Preservation by Prevention: Iron Fences and Railings

Hammering a glowing bar of iron

Hammering a glowing bar of iron

One of my favorite features about the building that houses the Trust’s Washington office is the historic iron fence around the front yard. Iron fencing comes in two types, cast-iron and wrought-iron. Wrought iron is an older technology than cast iron in the west. Though the Chinese had developed the technology to cast iron as early as the 3rd century BCE, cast iron was not found in Europe until the Medieval period. Both types of metal are used in historic American fencing, often in combination, with cast-iron posts supporting wrought-iron panels. Iron fences were used in urban areas to separate small front yards from the sidewalk. They were also commonly used in cemeteries to surround family burial plots. Iron railings were equally ubiquitous in certain cities, found as hand rails along stoop sides and as balustrades along porch and balcony edges.

Wrought Iron

Wrought iron is almost pure iron, with a carbon content of less than 1 percent. Blacksmiths form wrought iron by a repeated process of applying heat and subsequently hammering an iron bar. This process aligns the iron crystals along the length of the piece and results in a metal with a higher tensile strength – resistance to pulling forces – than cast iron. Because they are formed by hand, wrought-iron pieces are often simply designed and slightly irregular. Evidence of tooling can distinguish wrought iron as well. Wrought-iron pieces are typically held together with welds or rivets.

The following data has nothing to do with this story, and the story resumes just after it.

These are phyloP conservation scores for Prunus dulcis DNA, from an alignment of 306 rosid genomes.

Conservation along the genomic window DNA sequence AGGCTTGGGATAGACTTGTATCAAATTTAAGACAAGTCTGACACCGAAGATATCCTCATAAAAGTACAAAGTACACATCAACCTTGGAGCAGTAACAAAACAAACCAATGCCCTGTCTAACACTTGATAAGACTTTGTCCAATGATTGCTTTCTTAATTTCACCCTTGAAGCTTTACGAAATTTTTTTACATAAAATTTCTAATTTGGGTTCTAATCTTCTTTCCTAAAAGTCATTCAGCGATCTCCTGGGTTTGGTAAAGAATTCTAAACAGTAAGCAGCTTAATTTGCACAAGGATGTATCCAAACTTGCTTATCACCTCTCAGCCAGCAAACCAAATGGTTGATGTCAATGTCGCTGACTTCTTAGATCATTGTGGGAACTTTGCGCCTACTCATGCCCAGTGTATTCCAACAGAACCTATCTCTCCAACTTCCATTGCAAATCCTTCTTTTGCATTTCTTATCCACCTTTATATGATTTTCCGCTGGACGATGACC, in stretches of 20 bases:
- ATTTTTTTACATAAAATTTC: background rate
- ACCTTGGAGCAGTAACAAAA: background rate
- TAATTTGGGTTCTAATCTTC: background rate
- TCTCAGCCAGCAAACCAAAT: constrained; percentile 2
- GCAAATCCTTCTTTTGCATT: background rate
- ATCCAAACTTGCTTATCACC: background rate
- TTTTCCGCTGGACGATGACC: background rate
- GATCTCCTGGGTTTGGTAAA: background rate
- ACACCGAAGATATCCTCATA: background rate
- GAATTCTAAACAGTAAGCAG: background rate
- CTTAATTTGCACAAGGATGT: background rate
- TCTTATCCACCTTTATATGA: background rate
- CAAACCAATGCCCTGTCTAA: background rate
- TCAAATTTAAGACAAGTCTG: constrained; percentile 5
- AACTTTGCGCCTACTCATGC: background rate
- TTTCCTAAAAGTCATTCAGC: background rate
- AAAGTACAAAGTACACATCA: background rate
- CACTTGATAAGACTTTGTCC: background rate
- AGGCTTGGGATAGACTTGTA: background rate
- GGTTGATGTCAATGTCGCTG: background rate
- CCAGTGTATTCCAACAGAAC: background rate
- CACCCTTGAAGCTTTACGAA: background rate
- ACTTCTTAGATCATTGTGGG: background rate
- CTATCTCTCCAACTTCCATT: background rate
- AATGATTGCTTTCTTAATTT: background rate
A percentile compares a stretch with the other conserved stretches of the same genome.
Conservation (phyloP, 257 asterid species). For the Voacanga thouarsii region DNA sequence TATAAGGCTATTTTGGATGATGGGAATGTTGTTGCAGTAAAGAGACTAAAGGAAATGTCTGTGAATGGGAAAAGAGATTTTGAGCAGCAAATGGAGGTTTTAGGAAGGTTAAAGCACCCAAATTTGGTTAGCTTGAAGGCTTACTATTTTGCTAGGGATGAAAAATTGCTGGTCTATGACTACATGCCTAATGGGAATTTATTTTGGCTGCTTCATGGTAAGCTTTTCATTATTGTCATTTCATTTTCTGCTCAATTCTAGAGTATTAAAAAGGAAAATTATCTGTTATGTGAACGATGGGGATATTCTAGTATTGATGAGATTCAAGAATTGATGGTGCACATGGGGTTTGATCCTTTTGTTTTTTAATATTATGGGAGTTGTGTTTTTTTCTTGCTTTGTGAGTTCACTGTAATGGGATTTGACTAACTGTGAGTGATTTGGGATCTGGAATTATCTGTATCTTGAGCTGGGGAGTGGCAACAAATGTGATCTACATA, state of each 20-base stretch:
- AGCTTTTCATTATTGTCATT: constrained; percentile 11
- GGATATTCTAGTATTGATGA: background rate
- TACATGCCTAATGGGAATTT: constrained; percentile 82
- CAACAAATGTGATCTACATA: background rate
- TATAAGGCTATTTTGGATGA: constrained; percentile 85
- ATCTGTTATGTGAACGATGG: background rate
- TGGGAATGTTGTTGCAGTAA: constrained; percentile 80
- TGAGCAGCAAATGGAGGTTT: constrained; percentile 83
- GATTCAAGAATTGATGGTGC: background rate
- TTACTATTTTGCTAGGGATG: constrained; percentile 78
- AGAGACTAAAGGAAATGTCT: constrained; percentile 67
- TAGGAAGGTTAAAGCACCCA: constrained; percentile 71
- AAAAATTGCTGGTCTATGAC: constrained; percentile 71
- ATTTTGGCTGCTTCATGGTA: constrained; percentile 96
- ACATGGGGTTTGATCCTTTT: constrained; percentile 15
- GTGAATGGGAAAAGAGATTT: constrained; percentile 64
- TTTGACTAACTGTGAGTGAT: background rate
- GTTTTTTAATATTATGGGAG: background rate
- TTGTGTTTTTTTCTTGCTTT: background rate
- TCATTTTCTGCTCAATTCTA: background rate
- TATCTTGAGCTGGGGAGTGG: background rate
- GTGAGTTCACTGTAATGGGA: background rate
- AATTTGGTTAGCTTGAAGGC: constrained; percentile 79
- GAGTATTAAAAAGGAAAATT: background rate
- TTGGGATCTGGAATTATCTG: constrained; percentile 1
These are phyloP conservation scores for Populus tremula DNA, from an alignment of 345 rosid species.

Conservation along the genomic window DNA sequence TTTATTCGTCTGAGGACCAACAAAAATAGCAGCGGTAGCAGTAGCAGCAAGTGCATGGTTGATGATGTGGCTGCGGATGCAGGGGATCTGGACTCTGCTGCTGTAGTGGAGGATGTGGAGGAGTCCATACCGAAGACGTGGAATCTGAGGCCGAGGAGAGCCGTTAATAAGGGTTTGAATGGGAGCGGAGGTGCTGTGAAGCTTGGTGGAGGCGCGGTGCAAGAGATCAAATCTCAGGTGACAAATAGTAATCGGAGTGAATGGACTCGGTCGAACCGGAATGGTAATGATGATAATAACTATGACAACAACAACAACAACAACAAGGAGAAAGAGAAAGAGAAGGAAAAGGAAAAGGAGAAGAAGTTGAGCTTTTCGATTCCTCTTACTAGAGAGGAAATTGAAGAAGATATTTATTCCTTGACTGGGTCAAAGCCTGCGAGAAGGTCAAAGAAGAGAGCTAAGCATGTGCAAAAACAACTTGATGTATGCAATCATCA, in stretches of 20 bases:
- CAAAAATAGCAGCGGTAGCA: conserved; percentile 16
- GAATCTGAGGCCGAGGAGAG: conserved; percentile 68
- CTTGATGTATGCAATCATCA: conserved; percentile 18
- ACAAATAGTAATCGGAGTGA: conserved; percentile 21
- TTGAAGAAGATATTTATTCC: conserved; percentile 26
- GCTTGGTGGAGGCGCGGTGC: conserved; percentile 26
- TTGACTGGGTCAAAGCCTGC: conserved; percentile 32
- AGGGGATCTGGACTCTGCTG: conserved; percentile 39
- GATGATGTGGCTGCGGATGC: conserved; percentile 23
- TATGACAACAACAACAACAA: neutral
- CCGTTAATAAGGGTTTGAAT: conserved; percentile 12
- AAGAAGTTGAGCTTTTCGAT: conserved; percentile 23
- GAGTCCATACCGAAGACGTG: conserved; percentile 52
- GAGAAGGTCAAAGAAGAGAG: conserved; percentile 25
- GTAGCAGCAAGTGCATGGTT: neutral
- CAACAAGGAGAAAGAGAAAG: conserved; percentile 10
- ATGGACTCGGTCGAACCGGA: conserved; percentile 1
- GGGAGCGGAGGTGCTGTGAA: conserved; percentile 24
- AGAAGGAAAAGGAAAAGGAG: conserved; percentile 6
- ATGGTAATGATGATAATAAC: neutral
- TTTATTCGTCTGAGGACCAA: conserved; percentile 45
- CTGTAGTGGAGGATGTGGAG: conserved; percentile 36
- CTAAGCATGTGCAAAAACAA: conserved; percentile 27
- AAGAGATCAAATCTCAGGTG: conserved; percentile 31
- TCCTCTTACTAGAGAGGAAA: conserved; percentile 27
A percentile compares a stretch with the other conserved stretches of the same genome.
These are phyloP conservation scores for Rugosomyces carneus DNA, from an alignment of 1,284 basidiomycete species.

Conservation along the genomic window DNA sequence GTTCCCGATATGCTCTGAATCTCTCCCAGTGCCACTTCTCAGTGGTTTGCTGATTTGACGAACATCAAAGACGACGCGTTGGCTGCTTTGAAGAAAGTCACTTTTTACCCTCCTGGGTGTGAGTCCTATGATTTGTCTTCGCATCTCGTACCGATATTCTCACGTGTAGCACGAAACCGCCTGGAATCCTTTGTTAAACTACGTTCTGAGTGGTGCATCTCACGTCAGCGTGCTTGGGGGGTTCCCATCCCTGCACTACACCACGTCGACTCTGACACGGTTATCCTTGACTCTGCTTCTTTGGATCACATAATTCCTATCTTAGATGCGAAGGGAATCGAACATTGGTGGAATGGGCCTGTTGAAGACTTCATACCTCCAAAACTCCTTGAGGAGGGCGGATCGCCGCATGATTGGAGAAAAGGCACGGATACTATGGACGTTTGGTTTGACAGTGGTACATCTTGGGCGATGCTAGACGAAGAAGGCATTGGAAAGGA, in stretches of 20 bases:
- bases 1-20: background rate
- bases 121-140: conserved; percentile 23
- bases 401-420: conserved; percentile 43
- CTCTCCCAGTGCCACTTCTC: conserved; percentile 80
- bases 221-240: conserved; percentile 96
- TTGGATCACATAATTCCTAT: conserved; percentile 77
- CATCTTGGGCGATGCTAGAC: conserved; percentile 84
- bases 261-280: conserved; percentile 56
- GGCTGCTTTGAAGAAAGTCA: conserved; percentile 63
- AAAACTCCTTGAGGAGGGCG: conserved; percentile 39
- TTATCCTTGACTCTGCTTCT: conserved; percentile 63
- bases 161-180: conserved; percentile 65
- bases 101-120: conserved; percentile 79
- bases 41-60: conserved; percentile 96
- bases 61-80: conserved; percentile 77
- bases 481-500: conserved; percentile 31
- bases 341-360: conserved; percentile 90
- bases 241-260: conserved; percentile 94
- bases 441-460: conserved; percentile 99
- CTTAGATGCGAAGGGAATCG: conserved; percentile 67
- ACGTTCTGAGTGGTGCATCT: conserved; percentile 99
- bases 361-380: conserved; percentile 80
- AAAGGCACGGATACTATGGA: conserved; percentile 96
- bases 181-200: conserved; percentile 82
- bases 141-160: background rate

Cast Iron

Cast iron is less pure than wrought iron, with a carbon content of at least 1.7 percent, but ranging as high as 4 percent. This makes a much harder metal than wrought iron, but it also makes cast iron extremely brittle. Unlike wrought iron, cast iron is very weak in tension and can break without warning when subjected to tensile stress. But, it is extremely strong in compression – when subjected to a crushing force – and was commonly used to manufacture support columns and other load-bearing elements. Thin, cast-iron columns made their first appearance in the U.S. during the 1820s as supports for church balconies and the like. Cast-iron storefronts and facades came later in the 19th century, spreading quickly across the country, until cast iron was supplanted by steel around the turn of the 20th century.